Thursday, January 15, 2009

Counterintelligence

A preface: Don’t read this. It’s nothing. It’s my way of disconnecting some dots and nothing more. Posting it here only narrowly won out of the alternative of deleting it upon having finished it, which I think I have.

“Countercultural.” The word has rankled me for a long time, not because I oppose the revolutionaries and anarchists and free-thinkers who live to buck the things that a given society consider clean and conventional but only because it has always implied to me a certain reactive nature that I don’t like and that doesn’t necessarily lead to a productive conclusion. Rather than saying “Let’s do this,” the countercultural person could just say “Let’s not do this,” which doesn’t get us anywhere. Why object if you can’t think of a better way to speak or act or wear your hair or prune your trees or whatever? To me, the person or idea or goldfish or pie being described as “countercultural” often only named the problem without offering a solution. If they had, they’d be “revolutionary” or “anarchical” or “free-thinking.”

Though I feel I had been thinking this way all along, I realized that it was so only recently, when I had remarked that someone I know was stubborn and combatively opinionated. Ida, the person I made the remark to, responded by saying that this person was actually “countercultural” and that she had always admired this quality. In choosing this word, Ida instantly reformed my understanding of the word so that I now hate it, even though the idea it gets attached to could be worth hearing. The countercultural person could, every now and then, offer something helpful — and, failing that, could at least spew out the occasional complaint that my brain could grow into a solution, even if all the rest just spill fall to the ground and die. Being so adamantly anti-counterculture — however one chooses to interpret that bastard of a double negative pair — I suppose I’m being as shortsighted as the irksome person whose opinions I find so unhelpful.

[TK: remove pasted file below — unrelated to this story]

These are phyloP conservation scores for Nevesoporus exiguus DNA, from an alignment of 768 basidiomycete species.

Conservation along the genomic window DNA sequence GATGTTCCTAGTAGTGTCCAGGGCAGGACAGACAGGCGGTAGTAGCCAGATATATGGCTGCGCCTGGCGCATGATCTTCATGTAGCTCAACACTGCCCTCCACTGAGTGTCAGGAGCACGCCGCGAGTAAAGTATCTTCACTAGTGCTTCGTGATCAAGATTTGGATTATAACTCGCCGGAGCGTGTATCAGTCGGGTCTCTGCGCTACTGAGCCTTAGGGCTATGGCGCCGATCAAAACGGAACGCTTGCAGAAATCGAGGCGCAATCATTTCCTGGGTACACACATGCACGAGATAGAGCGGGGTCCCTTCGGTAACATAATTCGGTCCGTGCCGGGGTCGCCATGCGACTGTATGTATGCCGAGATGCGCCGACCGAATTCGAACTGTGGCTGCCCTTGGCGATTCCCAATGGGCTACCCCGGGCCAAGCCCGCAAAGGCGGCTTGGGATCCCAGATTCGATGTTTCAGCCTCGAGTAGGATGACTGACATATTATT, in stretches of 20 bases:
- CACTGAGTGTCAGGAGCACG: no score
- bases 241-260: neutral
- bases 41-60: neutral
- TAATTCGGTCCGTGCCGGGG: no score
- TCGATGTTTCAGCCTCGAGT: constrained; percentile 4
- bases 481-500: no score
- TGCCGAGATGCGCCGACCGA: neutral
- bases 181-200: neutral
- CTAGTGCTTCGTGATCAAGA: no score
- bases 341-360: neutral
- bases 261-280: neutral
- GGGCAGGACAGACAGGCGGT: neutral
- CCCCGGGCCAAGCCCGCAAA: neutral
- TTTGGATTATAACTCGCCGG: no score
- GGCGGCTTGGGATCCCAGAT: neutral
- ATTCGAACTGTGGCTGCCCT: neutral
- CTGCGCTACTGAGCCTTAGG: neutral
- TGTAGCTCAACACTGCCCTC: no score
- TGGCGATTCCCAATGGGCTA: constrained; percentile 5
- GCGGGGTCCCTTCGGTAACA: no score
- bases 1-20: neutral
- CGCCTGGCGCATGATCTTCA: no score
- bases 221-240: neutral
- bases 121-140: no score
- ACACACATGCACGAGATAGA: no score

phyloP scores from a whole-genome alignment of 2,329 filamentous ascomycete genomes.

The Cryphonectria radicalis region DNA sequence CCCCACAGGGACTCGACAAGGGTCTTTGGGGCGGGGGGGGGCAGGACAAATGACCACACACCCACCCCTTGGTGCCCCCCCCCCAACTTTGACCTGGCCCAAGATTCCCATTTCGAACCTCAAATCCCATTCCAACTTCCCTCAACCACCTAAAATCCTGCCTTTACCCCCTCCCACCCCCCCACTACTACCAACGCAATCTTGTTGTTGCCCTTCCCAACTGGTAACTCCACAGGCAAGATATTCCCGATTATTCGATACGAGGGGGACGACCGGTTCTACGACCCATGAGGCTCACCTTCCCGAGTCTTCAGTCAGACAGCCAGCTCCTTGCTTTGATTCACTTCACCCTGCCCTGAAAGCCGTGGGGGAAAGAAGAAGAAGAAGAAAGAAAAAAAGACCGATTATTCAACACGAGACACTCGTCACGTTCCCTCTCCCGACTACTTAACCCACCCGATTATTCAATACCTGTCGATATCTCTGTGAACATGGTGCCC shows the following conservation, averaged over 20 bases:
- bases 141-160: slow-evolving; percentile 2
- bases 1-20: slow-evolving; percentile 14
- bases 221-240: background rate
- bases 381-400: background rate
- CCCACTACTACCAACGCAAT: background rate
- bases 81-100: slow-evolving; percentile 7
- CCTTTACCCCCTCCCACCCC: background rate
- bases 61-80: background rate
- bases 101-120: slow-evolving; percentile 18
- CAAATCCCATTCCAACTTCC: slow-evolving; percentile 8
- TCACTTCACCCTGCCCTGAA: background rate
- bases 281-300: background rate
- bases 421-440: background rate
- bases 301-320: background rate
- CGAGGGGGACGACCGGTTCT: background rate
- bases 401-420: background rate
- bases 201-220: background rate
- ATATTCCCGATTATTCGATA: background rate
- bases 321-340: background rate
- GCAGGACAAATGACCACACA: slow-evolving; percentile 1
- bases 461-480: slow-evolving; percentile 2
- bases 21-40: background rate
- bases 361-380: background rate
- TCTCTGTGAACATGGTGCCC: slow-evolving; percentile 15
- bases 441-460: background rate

Also, I have little room to talk, as I myself often end up doing the opposite of what should be done, whether as a result of conscious decisions or not. For example, around the time my skin stopped seeing the sun, I decided that I hated the one solid-white shirt I have, preventing myself from wearing the my single article of upper-body clothing that would have made my arms and face look less pasty by comparison. And the one January during which the whole of southern California was beset by unnaturally summery weather in January, my body decided to get a cold, allowing me both to enjoy the indignity of what is essentially a summer cold during the winter. Wherever I go, I carry enough winter dreariness in my nasal and sinus cavities that I feel obligated to forgo any out-of-season fun I could be having. Though it’s not intentional, it’s counter-intuitive that I’d behave in this way, as well as counter-several other things.

Essentially, if you gave me an apple, I would decide that I actually needed a grease fire. If you gave me a bassoon, I’d want a contrabassoon. I have yet to decide whether the offer of a contrabassoon would make me ask for the regular bassoon or demand the invention of a contracontrabassoon.

2 comments:

  1. I share your disdain for rebellion for its own sake, but I've always that of "counter-culture" as being more akin to fringe sub-cultures than just nonconformist anti-culture. Part of the same larger culture, that is, just with different priorities. I like this bit from the preface to Down and In: "But the [Bohemian/underground] tradition endures its changes precisely because it is not the result of a willed strategy, but responds to an unchanging antagonism between the way of life imposed by our pragmatic business society and the humanistic values by which our culture has taught us to experience and judge the quality of our individual and collective lives." Of course, on the other hand, we have this.

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  2. I guess it just comes down to a matter of moderation, even if that's the most boring generalization ever and can be applied to anything.

    Also, you clearly disobeyed my advice of not reading this, which means you're a bit of a rebel yourself and, also, you deserved to hear my awful, trite "everything in moderation" response.

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